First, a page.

Thread: Midfoot Strike
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Old 01-24-2009, 03:54 PM   #2
Garrett Smith
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The Art and Science of Optimal Running Form
Dr. Romanov collaborated with investigators Regan Arendse and Tim Noakes to provide hard data to support his opinions. In an article published in peer reviewed journal of Medicine Science Sport and Exercise they investigated the biomechanical changes during three methods of running, heel toe running, mid-foot running and the Pose method of running. The Pose method of running is different from mid-foot in that foot strike is on the ball of the foot with the heel slightly off the ground, as compared to mid-foot the entire bottom of the foot strikes the ground.

Measures were taken of the 20 individuals running with 3 different forms of running, heel toe, mid-foot strike, and “Pose” method. The investigators found heel toe, and mid-foot running had longer stride and greater vertical oscillations compared to the Pose method of running. Many experts believe that a shorter stride can be a more efficient method of running.

Heel toe running had greater vertical impact forces than mid-foot or Pose running. In other words the Pose method of running was better at absorbing shock.

There was less work done at the knee with the Pose method compared to heel toe and mid-foot running. The Pose method should be gentler on the knee.

There was greater work carried out at the ankle with the Pose method compared to the heel-toe and mid-foot method. The Pose method puts greater stress on the Achilles.

What is refreshing about Regan’s investigation is that it provides hard evidence regarding the difference between running heel toe compared to mid-foot and ball of the feet running. It begins to bring more science to the art of optimal running form.
If we omit from our further discussion heel landing, as an obvious misunderstanding of the physical reality, then we’ll be left with three major points of views on this subject. It is, the so-called, midfoot, flat foot and forefoot landing. Each side insists that it is the only way to land properly in order to reduce the impact and the load on the lower legs and muscular and tendons/ligaments systems.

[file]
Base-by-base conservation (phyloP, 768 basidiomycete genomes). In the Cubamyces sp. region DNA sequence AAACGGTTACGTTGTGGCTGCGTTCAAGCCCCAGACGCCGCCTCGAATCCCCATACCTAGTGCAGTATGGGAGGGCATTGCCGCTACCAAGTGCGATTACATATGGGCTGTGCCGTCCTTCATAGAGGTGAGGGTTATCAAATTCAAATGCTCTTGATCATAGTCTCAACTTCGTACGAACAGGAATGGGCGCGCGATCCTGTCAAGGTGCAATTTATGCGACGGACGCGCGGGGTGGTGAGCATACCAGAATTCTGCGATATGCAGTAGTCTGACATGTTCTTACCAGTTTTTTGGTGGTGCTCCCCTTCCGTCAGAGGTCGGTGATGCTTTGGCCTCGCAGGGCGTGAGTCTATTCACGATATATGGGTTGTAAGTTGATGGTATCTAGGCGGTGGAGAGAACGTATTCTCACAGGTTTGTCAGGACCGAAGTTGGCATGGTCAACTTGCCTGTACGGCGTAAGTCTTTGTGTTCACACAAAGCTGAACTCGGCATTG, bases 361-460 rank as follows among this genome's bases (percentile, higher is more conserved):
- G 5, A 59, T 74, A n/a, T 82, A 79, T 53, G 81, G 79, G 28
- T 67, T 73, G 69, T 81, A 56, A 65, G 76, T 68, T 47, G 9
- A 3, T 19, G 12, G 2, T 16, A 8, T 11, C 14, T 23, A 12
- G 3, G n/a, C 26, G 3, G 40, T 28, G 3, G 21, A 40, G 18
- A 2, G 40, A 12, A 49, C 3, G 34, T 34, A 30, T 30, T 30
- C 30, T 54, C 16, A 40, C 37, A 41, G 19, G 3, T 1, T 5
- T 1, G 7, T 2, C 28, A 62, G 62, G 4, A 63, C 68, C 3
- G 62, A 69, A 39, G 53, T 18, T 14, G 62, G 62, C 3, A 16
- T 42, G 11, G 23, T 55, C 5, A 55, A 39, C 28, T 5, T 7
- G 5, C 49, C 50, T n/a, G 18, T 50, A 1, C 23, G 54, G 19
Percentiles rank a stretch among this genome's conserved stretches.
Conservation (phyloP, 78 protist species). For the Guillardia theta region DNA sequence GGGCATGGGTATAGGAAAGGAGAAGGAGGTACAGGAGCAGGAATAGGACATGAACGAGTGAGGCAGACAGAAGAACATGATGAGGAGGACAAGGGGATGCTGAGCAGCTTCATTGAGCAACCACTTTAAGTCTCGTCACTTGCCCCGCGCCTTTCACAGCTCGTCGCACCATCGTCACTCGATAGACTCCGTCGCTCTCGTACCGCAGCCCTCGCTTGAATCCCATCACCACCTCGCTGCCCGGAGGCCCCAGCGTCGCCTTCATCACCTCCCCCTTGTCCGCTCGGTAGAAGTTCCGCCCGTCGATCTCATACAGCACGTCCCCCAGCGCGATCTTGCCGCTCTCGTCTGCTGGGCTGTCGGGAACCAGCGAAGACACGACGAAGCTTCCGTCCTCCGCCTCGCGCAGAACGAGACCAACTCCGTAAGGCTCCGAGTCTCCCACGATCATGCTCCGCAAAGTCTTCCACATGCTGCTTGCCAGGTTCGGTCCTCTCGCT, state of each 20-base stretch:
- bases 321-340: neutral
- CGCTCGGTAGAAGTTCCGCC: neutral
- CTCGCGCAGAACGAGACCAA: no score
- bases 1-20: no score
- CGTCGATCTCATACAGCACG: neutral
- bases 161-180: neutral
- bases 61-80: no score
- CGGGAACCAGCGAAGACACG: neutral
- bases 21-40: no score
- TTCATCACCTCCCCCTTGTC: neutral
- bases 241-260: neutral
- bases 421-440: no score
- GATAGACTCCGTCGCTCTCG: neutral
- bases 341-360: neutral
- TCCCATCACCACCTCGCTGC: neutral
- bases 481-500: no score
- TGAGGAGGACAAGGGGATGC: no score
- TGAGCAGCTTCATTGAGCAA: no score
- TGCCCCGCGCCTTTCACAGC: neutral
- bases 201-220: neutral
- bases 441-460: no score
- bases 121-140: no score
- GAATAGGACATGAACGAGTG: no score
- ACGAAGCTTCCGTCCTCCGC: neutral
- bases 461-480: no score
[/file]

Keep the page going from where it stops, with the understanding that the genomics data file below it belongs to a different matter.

Let’s look at terminology: "midfoot" landing. It is described as landing "just behind" the ball of the foot. Advocates of this approach consider it as an efficient substitute for forefoot landing, allowing the runner to reduce the load on the foot supporting tissues and making landing softer. It sounds as an important consideration, if we don't know the meaning of the anatomical term "midfoot". By definition from a very serious book "Joints Structure & Function" (Norkin S.C., P.K. Levangie, F.A. Devis Company . Philadelphia, 1992, p. 381), midfoot consists of five tarsalas bones, which make up the ARCH of our foot. I don’t know how they propose to land on the arch of the foot. I know I wouldn’t be able to do that.

"Flat foot" landing, as the term implies, means landing on the whole area of the sole of the foot, from its front to the rear. Again, the supporters appeal to the same values – it is supposed to reduce impact during landing because "smacking" the whole foot on the ground allows the runner to distribute the load over the larger area of support. Sounds reasonable, doesn’t it?

For me it may sound "reasonable" only for lazy people, who do not want to run fast, efficient and less loaded. The last one, less loaded, which is attributed to flat foot landing, is not really true. I would like to make some comments here to clear up this illusion about less loading in flat foot landing. It is caused by our perception related to our primary orientation on our muscular sensations of loading, which are just one part of loading of the rest of our tissues such as tendons, ligaments, cartilages and bones, and which are mostly out of our perception. The fact that we do not feel any load on our muscular system doesn’t mean that we have no load by our body weight. Please do not fall into this trap. In physical reality our body weight is always there, but the problem is who is taking the responsibility to carry it. If we do feel that our muscles are working less, then we have to think who else is doing it now. The answer is straightforward – the rest of tissues! There is no way around the body weight and load: somebody must carry it. The question is only: who’ll take care of it? Would it be just one group of "responsible" tissues, or they’ll work all together?

Now a more valuable hint. Our body’s moving structure consists of bones mostly, connected by muscles, tendons, and ligaments. This is basic knowledge from anatomy. The only way the body can move as one unit is through the use of its muscular system. In running muscles work to keep our body over the support in order to let it fall forward. So if we do not place our body by using our muscular system into the falling position through our perception of movement, the other tissues would get overloaded without the support of muscles.

This is what happens in the acute cases of ankle sprains, when muscles perform late and thus function wrong. The same thing happens with flat foot landing runners, but in a long run.
Sounds like one of two options for the "mid-foot" landing:
  1. The mid-foot can only exist in shoes that eliminate the arch, OR
  2. There is no mid-foot to land on, as it is the arch of the foot
I'll stick with forefoot landing, I like my arches.
Garrett Smith NMD CSCS BS, aka "Dr. G" - Blood, Saliva, and Stool Testing
My radio show - The Path to Strength and Health
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